Angela Eagle (Wallasey) (Lab): Since I applied for this Adjournment debate over the summer, the proposed closure of two wards at Victoria central hospital in Wallasey has turned into a real closure. I want to spend a little time outlining the background. As part of a welcome plan to modernise and improve services for older people in Wirral, the two local primary care trusts announced a £2.3 million reconfiguration of services for them in October last year. The focus of the plan was to reduce the need for unnecessary stays in hospital and to prevent avoidable admissions of older people to hospital if they could be dealt with better in a non-hospital setting.
Angela Eagle : I have supported from the beginning the philosophy behind the reconfiguration initiated by the PCTs. No one could possibly object to their aim of preventing avoidable hospital admissions. I have, however, always been very sceptical that such a great number of admissions could be prevented, and so quickly, that the two local wards, which comprise 52 rehabilitation beds, could be closed safely. I believed that the changed services had to prove that they were working well before it would be prudent even to consider closing the wards.
I am also extremely worried about the instability that is becoming increasingly evident in the private nursing home sector. There is an above average number of older people in Wirral, which historically has had a problem with the delayed discharge of patients from hospital. The social services and the NHS have begun to solve that problem by working in partnership, which I greatly support.
However, increases in property prices as a result of our economic success have led to a reduction in private nursing capacity because owners of private nursing homes have sold up to realise profits on their property assets and have left the private nursing care service altogether. Such instability of supply in a crucial area of social care makes it difficult to plan ahead coherently, especially if we want to ensure that there is no delay in discharging older people who have completed their medical care. I believed that that was another reason to value the beds in wards six and seven.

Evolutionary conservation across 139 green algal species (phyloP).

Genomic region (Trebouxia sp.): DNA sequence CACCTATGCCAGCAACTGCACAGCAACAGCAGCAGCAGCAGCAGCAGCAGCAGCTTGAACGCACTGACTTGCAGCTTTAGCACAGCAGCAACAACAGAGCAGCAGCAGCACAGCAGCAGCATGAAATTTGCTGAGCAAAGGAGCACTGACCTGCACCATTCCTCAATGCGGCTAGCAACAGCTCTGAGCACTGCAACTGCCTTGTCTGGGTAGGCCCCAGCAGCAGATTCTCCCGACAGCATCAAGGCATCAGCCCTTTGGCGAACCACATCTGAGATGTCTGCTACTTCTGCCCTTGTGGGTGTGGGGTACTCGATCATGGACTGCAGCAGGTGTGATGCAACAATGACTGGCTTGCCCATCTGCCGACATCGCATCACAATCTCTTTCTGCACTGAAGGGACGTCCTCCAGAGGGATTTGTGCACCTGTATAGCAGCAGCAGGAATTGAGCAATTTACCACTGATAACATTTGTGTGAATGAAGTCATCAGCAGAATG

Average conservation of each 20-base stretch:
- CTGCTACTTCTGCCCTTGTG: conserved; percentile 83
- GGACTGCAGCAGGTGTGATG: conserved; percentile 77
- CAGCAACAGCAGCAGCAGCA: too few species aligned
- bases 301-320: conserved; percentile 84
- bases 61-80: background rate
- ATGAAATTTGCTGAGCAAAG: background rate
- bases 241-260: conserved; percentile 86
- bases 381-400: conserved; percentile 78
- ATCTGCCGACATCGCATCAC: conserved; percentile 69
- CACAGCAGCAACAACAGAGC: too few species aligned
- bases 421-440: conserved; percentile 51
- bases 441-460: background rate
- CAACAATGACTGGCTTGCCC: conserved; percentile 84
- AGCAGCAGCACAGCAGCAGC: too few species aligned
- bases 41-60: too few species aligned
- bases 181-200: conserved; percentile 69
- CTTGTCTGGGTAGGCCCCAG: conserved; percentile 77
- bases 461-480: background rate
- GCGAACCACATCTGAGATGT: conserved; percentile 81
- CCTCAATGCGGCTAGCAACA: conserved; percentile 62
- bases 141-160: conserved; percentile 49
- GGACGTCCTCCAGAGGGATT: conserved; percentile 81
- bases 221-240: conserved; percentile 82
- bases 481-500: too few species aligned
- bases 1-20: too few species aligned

I expressed those views in my response to the PCT consultation, which closed this January. During the consultation, local staff and residents campaigning to keep wards six and seven open collected 18,000 signatures in a petition, which I was the first person to sign. The result of the consultation was that 70 per cent. of the 400 responses opposed the plan to close the wards.
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It is fair to say that there was overwhelming public opposition to the ward closures, but it is also fair to say that there was general support for developing a more community-based service for older people in which hospitalisation was the last and not the first resort.
I believe, however, that the consultation process was inherently flawed, simply because of the nature of the questions asked. The Minister will have seen the questions asked when he prepared for the debate. Moreover, what on earth is the point of having a consultation if the results are going to be put to one side when they are not convenient to the PCT's plans and intentions? We should have a proper consultation, or we should stop calling these exercises consultations and call them something else.
The PCTs did recognise the strength of local feeling to some extent, however, and did seek to give some welcome reassurance. They also delayed their final decision on closure to prove their view that the redesign of services would dramatically cut admissions of the elderly to hospital. That was a prudent course, which I supported; indeed, I had requested that a precautionary approach be taken on the issue. Initial signs were encouraging. Delayed discharges declined from an average of 55 people a week to just 11. At the same time, I led delegations of staff and local councillors to see the Minister who would take the final decision if no agreement could be reached locally. There was also a lobby of Parliament, which I addressed.
Meanwhile, I continued to support the primary care trust's innovative redesign of services, which included two particular elements to which I should like to draw attention. First, a primary care assessment unit was created at Arrowe Park. It provides screening, testing and assessment processes for older people who may need them. Such people may have been taken ill and appeared at a GP's surgery or accident and emergency without being admitted to hospital. Early experiences demonstrated that the new way of doing screening, testing and assessment was avoiding 60 per cent. of all previous hospital admissions.